What goes around comes around. But karma isn’t simply an “eye for an eye.” Nor is it about getting a gold star for good behavior. Rather than thinking about karma in terms of retribution or reward, or as being “naughty or nice,” consider karma to be as neutral as cause and effect, or as my teacher defines it: “Doing or acting within the play of nature in this world.”

This definition of karma comes from the word’s Sanskrit roots: Kar is from kri, meaning “to do” or “to act.” Ma means measure; additionally, ma is another name for the feminine, creative aspect of the universe. In yoga philosophy, there are three stages of karma. Together, they create a cycle, like a tree bearing fruit that ripens and falls to the ground, scattering seeds that take root and grow anew. The first stage is sanchita, the accumulated karma we are born with. Prarabdha (i.e. destiny) is the karma that ripens during our lifetimes. Then there is kriyamana, the karma that we are creating daily with our words and deeds. Kriyamana karma may remain dormant—or bear fruit very quickly, like the “instant karma” that John Lennon added to our cultural zeitgeist.

As yogis, we’re karmic gardeners. Our job is to destroy the seeds so that they can’t germinate and perpetuate the cycle; in doing so, we reach moksha or liberation. We might scorch karmic seeds through tapas or eradicate them through shaucha, purifying our thoughts and motives, like pulling weeds from the field of the mind. The one thing we can’t do is avoid karma by refusing to act, a lesson Arjuna learned in the Bhagavad Gita when he hesitated on the battlefield. Seeing his reluctance, Krishna (disguised as Arjuna’s charioteer) instructed him to seek the inaction within the action. In other words, we can go beyond what binds us to an action by acting without motive or ego, without attachment to praise or punishment or even to results.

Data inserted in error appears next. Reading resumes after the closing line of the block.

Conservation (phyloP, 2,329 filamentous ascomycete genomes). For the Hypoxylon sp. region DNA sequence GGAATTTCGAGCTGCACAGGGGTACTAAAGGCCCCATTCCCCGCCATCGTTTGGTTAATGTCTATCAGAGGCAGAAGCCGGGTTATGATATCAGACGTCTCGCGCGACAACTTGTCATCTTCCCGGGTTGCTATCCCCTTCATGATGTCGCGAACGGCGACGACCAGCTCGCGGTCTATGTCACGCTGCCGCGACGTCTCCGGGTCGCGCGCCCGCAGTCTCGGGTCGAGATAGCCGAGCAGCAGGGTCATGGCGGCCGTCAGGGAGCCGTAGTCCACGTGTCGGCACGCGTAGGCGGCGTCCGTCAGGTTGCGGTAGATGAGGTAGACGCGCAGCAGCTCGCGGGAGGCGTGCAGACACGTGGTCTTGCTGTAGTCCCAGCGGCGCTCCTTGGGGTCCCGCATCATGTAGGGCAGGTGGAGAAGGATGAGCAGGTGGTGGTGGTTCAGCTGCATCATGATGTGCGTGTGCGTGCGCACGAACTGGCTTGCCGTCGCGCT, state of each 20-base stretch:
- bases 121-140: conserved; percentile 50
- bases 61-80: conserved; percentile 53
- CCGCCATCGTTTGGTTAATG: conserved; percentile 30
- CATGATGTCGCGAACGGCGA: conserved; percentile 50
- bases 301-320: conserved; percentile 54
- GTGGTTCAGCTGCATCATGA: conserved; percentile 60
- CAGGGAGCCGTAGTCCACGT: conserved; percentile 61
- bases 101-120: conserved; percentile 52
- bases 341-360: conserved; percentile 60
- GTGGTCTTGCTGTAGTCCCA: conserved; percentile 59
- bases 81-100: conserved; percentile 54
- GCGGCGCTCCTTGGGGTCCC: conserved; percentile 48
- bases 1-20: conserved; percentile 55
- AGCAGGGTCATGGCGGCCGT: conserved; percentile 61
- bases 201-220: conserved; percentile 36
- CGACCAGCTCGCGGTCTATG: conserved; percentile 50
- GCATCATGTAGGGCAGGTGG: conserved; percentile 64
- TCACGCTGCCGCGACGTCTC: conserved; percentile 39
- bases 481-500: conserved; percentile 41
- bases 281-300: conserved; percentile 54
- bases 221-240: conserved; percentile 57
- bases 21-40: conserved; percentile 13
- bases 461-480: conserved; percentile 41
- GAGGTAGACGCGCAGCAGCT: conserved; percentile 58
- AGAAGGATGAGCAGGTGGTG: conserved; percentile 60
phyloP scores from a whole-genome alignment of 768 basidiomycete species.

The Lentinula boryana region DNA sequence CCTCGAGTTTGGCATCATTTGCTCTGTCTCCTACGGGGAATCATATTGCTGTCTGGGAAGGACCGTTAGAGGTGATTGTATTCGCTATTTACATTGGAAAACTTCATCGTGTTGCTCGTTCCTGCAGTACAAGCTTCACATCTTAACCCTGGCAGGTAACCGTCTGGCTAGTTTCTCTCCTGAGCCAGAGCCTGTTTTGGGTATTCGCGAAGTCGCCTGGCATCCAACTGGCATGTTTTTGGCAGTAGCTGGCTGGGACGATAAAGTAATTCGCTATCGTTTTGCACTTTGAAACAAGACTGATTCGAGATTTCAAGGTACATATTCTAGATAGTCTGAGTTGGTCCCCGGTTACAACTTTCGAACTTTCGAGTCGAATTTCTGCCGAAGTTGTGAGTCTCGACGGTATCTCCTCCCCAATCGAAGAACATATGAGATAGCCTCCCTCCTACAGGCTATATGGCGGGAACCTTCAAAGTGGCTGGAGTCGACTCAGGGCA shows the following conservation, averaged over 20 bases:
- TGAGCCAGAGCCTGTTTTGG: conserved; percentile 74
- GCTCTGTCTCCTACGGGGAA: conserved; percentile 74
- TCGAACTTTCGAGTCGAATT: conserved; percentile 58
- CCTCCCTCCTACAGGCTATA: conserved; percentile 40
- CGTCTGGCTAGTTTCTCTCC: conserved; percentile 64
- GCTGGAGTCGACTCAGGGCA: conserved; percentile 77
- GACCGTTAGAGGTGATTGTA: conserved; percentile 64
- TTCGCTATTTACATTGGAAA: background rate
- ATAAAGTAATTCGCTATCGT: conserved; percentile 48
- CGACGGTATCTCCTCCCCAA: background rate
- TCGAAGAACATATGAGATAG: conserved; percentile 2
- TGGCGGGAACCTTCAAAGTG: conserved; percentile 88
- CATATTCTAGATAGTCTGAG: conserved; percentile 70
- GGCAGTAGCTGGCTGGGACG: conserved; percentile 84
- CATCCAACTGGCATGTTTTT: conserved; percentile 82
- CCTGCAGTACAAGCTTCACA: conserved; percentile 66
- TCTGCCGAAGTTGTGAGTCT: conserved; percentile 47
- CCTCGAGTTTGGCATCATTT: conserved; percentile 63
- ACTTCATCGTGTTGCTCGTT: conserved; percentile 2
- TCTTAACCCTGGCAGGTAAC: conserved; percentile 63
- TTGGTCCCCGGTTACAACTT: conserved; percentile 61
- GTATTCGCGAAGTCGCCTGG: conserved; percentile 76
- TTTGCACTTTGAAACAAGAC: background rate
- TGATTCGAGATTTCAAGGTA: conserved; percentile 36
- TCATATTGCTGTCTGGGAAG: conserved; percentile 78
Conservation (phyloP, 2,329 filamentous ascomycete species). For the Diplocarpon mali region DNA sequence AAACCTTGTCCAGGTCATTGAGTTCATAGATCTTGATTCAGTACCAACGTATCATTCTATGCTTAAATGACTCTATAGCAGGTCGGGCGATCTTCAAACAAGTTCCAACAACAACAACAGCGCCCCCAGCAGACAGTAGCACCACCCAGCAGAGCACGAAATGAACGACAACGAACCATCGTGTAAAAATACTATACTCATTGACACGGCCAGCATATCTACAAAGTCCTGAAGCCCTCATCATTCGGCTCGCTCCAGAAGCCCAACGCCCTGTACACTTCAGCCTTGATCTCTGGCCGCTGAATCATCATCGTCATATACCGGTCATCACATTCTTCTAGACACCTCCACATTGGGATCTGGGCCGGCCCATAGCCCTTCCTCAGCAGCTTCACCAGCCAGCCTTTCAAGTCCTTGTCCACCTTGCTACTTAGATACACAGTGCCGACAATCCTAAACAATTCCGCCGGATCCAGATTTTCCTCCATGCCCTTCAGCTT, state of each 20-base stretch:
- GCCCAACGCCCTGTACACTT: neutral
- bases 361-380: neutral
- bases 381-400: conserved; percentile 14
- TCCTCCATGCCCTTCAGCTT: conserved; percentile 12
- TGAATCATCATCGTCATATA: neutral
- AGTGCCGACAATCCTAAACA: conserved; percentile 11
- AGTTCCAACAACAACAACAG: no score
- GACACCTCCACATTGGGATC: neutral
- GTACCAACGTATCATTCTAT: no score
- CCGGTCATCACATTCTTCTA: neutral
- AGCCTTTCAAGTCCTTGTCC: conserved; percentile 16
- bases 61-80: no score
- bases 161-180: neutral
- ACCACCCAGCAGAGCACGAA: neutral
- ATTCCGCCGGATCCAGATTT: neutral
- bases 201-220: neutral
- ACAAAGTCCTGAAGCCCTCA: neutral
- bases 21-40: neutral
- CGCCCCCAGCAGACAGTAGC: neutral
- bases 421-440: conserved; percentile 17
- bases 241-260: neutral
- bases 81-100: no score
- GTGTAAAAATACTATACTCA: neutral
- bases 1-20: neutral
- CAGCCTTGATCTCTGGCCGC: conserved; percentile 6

Though this level of selfless non-attachment may sound too perfect to sustain in the real world, the fundamentals of Karma Yoga offer are actually quite simple and helpful for coping with everyday challenges. To paraphrase Swami Sivananda, do your best, whatever job you undertake, because even the most mundane task has something to teach. Don’t get hung up on results and don’t latch onto praise or blame. Remind yourself that you are not the doer, merely the instrument. Some take this to mean offering up each action (yes, even asana!) to God, even repeating the mantra, “Thy will, not my will.” Practicing Karma Yoga this way, according to Swami Sivananda, purifies the heart—the ultimate expression of shaucha.

Most of us associate the Karma Yoga path with good works, usually in the spirit of seva (selfless service). This might look like volunteering at a shelter or food bank, or helping out at your local yoga studio. Closer to home, it can mean being more self-observant in your interactions with co-workers, friends and family. Can you release the impulse to judge or criticize? Can you listen with an open heart and not contract out of hurt or anger?

Considering karma in this way makes it easier to navigate the bumps and bruises of everyday life. Our thoughts and deeds ripple outward, affecting others, adding to the collective karma of families, communities and nations. Because we are all connected, creating a more harmonious world begins with each of us.

How has your yoga practice helped make you aware of the karmic currents running through your life?